Community college students continue to lack access to federal loans compared to their peers at four-year institutions, and those in certain states and non-urban areas are especially underserved, according to a report out Tuesday from The Institute for College Access and Success. Read More
14 Web Tools those students and teachers can use in studying process
Here is a list of thirteen high quality tools that can be used by teachers and by students. They can be used by teachers to teach, and students to revise. There is also some use to be had by having students share the product of their efforts with other members of the class.
This is a very well known tool that is used by students and teachers to create Infographics. These are definitely good things to use as revision aides, and a teacher may very easily create compact pieces of information that will introduce students to the ideas that are being taught in the class.
This is a veteran tool but it has been updated so that it still works. It allows students and teachers to create quizzes and open ended questions. A student may use it to revise, and a teacher may use it to test students. It is very easy to use. There is another tool on this article that is similar to this tool, but this is the easier version. You can try both if you wish to figure out which one works the best for your needs.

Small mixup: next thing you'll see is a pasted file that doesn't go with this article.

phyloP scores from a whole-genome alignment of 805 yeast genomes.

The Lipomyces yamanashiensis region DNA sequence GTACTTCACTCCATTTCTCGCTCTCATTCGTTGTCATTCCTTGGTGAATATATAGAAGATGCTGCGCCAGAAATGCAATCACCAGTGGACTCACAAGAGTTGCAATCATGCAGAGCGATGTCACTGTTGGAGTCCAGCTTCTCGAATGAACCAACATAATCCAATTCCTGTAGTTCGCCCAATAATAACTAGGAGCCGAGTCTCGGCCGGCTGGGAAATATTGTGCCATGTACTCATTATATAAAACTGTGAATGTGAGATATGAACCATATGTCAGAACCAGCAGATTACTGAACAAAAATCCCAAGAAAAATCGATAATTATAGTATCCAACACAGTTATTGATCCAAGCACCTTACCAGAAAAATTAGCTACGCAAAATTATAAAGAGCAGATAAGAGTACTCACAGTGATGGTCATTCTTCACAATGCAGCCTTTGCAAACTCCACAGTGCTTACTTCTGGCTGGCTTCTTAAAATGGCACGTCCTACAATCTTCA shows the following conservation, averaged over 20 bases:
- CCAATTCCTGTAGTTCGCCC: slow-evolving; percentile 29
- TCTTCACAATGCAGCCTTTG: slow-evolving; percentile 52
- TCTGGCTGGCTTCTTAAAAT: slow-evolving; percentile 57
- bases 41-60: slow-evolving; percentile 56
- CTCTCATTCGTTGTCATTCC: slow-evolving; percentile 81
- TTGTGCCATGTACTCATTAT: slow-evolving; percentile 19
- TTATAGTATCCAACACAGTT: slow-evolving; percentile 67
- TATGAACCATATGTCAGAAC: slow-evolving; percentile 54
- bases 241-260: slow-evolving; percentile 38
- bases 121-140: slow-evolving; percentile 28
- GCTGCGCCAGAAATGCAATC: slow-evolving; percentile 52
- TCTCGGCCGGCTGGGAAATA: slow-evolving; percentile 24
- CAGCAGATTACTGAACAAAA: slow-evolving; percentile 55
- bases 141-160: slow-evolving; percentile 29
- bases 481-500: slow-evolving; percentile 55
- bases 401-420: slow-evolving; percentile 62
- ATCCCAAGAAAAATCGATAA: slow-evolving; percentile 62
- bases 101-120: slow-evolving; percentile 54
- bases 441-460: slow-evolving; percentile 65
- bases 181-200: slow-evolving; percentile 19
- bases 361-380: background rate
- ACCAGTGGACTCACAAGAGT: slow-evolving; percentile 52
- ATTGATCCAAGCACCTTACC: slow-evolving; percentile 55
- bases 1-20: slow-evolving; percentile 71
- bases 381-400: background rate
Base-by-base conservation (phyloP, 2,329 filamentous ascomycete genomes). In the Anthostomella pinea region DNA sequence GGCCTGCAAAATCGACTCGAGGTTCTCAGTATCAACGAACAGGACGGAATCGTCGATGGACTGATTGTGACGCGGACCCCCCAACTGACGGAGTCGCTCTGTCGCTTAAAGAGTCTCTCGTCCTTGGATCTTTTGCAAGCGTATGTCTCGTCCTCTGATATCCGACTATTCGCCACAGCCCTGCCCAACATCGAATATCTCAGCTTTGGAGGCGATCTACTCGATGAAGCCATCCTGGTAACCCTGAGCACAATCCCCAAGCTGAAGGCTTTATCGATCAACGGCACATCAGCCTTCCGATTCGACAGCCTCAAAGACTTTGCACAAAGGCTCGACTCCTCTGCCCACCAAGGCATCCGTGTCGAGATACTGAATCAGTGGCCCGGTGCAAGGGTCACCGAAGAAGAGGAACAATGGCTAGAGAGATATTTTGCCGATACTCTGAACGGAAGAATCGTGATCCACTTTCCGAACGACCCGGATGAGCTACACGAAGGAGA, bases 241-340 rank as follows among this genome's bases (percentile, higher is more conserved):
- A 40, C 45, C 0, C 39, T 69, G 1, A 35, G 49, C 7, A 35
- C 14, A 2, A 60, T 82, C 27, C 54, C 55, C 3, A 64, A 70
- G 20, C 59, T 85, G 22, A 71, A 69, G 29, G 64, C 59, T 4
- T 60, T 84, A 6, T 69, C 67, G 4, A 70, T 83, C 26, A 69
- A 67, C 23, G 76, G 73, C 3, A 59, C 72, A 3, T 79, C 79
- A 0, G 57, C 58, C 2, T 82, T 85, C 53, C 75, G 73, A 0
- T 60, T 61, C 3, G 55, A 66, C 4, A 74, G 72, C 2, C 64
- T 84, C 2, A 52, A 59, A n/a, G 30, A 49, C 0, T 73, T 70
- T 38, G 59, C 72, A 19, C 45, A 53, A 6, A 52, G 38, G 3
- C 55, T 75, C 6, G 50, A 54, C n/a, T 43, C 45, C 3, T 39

This is a virtual board that you are able to put notes onto. You can share your board, move things around and make your own displays. They are good for students to arrange their own revision boards and can be shared by teachers that want to show the students something in a compressed manner.
This is a blog that is jam packed with helpful advice that is going to make a student’s and teacher’s life easier. It gives advice on studying, advanced learning, essay writing and much more. It is a highly rated blog with a lot of visitors. It is highly thought of in student communities and is becoming more and more popular as the blog posts become more and more robust. There is also plenty in the archives for you to look at.
This is a little more "out there." It is a tool that allows students and teachers to arrange icons in a way that helps revision or learning. Play with it a little while to see how it works.
This is a video editing tool that students and teachers can use to create educational and revision videos. Having students create learning videos is easy these days secure since most people have a video camera on their phone.